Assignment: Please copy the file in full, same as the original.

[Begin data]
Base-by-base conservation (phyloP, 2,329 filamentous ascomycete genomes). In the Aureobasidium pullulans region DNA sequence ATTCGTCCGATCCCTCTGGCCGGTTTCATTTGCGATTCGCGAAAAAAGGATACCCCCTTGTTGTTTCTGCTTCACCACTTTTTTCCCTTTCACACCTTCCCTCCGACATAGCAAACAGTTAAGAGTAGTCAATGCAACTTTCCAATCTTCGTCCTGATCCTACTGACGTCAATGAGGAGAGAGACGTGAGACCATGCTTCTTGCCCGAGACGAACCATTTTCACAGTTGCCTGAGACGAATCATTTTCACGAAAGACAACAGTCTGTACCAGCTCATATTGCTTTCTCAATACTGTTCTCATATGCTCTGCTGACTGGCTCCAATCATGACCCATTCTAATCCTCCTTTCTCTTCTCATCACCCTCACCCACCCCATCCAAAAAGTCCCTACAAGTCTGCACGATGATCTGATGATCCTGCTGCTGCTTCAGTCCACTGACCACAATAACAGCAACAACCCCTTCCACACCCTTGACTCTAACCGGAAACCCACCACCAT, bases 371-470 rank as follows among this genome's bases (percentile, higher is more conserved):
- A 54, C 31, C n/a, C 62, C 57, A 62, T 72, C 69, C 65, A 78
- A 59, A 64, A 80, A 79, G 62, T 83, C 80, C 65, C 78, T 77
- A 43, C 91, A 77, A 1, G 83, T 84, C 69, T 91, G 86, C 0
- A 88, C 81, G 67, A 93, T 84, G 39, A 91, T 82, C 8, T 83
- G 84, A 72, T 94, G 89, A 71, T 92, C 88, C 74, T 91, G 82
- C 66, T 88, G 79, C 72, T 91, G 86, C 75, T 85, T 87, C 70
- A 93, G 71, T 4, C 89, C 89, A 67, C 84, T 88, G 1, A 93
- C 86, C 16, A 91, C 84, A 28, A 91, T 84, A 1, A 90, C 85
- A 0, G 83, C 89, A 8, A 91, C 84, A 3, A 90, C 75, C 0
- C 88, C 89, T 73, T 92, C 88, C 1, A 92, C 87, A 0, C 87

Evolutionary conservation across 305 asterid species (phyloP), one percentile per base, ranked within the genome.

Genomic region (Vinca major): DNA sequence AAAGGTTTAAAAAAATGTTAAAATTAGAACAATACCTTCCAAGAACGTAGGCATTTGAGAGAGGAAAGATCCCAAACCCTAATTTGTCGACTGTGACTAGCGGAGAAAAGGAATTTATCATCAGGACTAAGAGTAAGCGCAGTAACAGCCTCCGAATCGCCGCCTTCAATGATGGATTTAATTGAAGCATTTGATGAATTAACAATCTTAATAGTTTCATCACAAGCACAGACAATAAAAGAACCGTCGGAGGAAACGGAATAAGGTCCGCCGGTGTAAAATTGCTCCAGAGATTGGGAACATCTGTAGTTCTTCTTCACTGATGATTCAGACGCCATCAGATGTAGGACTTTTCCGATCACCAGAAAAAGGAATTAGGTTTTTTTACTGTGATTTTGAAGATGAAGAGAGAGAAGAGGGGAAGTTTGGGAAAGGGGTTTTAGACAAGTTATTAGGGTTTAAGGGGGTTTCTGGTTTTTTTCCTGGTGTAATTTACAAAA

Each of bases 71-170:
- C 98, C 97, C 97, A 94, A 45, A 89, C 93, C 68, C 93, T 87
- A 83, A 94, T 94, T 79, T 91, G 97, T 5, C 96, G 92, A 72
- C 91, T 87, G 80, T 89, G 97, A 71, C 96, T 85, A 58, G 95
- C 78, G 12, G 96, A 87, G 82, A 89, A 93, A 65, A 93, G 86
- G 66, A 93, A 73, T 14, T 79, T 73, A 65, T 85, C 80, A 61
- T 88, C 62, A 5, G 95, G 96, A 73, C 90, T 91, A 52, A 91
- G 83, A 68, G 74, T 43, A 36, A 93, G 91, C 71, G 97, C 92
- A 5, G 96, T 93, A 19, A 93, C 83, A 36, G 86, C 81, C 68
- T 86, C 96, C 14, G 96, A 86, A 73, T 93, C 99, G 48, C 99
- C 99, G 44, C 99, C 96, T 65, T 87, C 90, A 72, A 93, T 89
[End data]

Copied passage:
Base-by-base conservation (phyloP, 2,329 filamentous ascomycete genomes). In the Aureobasidium pullulans region DNA sequence ATTCGTCCGATCCCTCTGGCCGGTTTCATTTGCGATTCGCGAAAAAAGGATACCCCCTTGTTGTTTCTGCTTCACCACTTTTTTCCCTTTCACACCTTCCCTCCGACATAGCAAACAGTTAAGAGTAGTCAATGCAACTTTCCAATCTTCGTCCTGATCCTACTGACGTCAATGAGGAGAGAGACGTGAGACCATGCTTCTTGCCCGAGACGAACCATTTTCACAGTTGCCTGAGACGAATCATTTTCACGAAAGACAACAGTCTGTACCAGCTCATATTGCTTTCTCAATACTGTTCTCATATGCTCTGCTGACTGGCTCCAATCATGACCCATTCTAATCCTCCTTTCTCTTCTCATCACCCTCACCCACCCCATCCAAAAAGTCCCTACAAGTCTGCACGATGATCTGATGATCCTGCTGCTGCTTCAGTCCACTGACCACAATAACAGCAACAACCCCTTCCACACCCTTGACTCTAACCGGAAACCCACCACCAT, bases 371-470 rank as follows among this genome's bases (percentile, higher is more conserved):
- A 54, C 31, C n/a, C 62, C 57, A 62, T 72, C 69, C 65, A 78
- A 59, A 64, A 80, A 79, G 62, T 83, C 80, C 65, C 78, T 77
- A 43, C 91, A 77, A 1, G 83, T 84, C 69, T 91, G 86, C 0
- A 88, C 81, G 67, A 93, T 84, G 39, A 91, T 82, C 8, T 83
- G 84, A 72, T 94, G 89, A 71, T 92, C 88, C 74, T 91, G 82
- C 66, T 88, G 79, C 72, T 91, G 86, C 75, T 85, T 87, C 70
- A 93, G 71, T 4, C 89, C 89, A 67, C 84, T 88, G 1, A 93
- C 86, C 16, A 91, C 84, A 28, A 91, T 84, A 1, A 90, C 85
- A 0, G 83, C 89, A 8, A 91, C 84, A 3, A 90, C 75, C 0
- C 88, C 89, T 73, T 92, C 88, C 1, A 92, C 87, A 0, C 87

Evolutionary conservation across 305 asterid species (phyloP), one percentile per base, ranked within the genome.

Genomic region (Vinca major): DNA sequence AAAGGTTTAAAAAAATGTTAAAATTAGAACAATACCTTCCAAGAACGTAGGCATTTGAGAGAGGAAAGATCCCAAACCCTAATTTGTCGACTGTGACTAGCGGAGAAAAGGAATTTATCATCAGGACTAAGAGTAAGCGCAGTAACAGCCTCCGAATCGCCGCCTTCAATGATGGATTTAATTGAAGCATTTGATGAATTAACAATCTTAATAGTTTCATCACAAGCACAGACAATAAAAGAACCGTCGGAGGAAACGGAATAAGGTCCGCCGGTGTAAAATTGCTCCAGAGATTGGGAACATCTGTAGTTCTTCTTCACTGATGATTCAGACGCCATCAGATGTAGGACTTTTCCGATCACCAGAAAAAGGAATTAGGTTTTTTTACTGTGATTTTGAAGATGAAGAGAGAGAAGAGGGGAAGTTTGGGAAAGGGGTTTTAGACAAGTTATTAGGGTTTAAGGGGGTTTCTGGTTTTTTTCCTGGTGTAATTTACAAAA

Each of bases 71-170:
- C 98, C 97, C 97, A 94, A 45, A 89, C 93, C 68, C 93, T 87
- A 83, A 94, T 94, T 79, T 91, G 97, T 5, C 96, G 92, A 72
- C 91, T 87, G 80, T 89, G 97, A 71, C 96, T 85, A 58, G 95
- C 78, G 12, G 96, A 87, G 82, A 89, A 93, A 65, A 93, G 86
- G 66, A 93, A 73, T 14, T 79, T 73, A 65, T 85, C 80, A 61
- T 88, C 62, A 5, G 95, G 96, A 73, C 90, T 91, A 52, A 91
- G 83, A 68, G 74, T 43, A 36, A 93, G 91, C 71, G 97, C 92
- A 5, G 96, T 93, A 19, A 93, C 83, A 36, G 86, C 81, C 68
- T 86, C 96, C 14, G 96, A 86, A 73, T 93, C 99, G 48, C 99
- C 99, G 44, C 99, C 96, T 65, T 87, C 90, A 72, A 93, T 89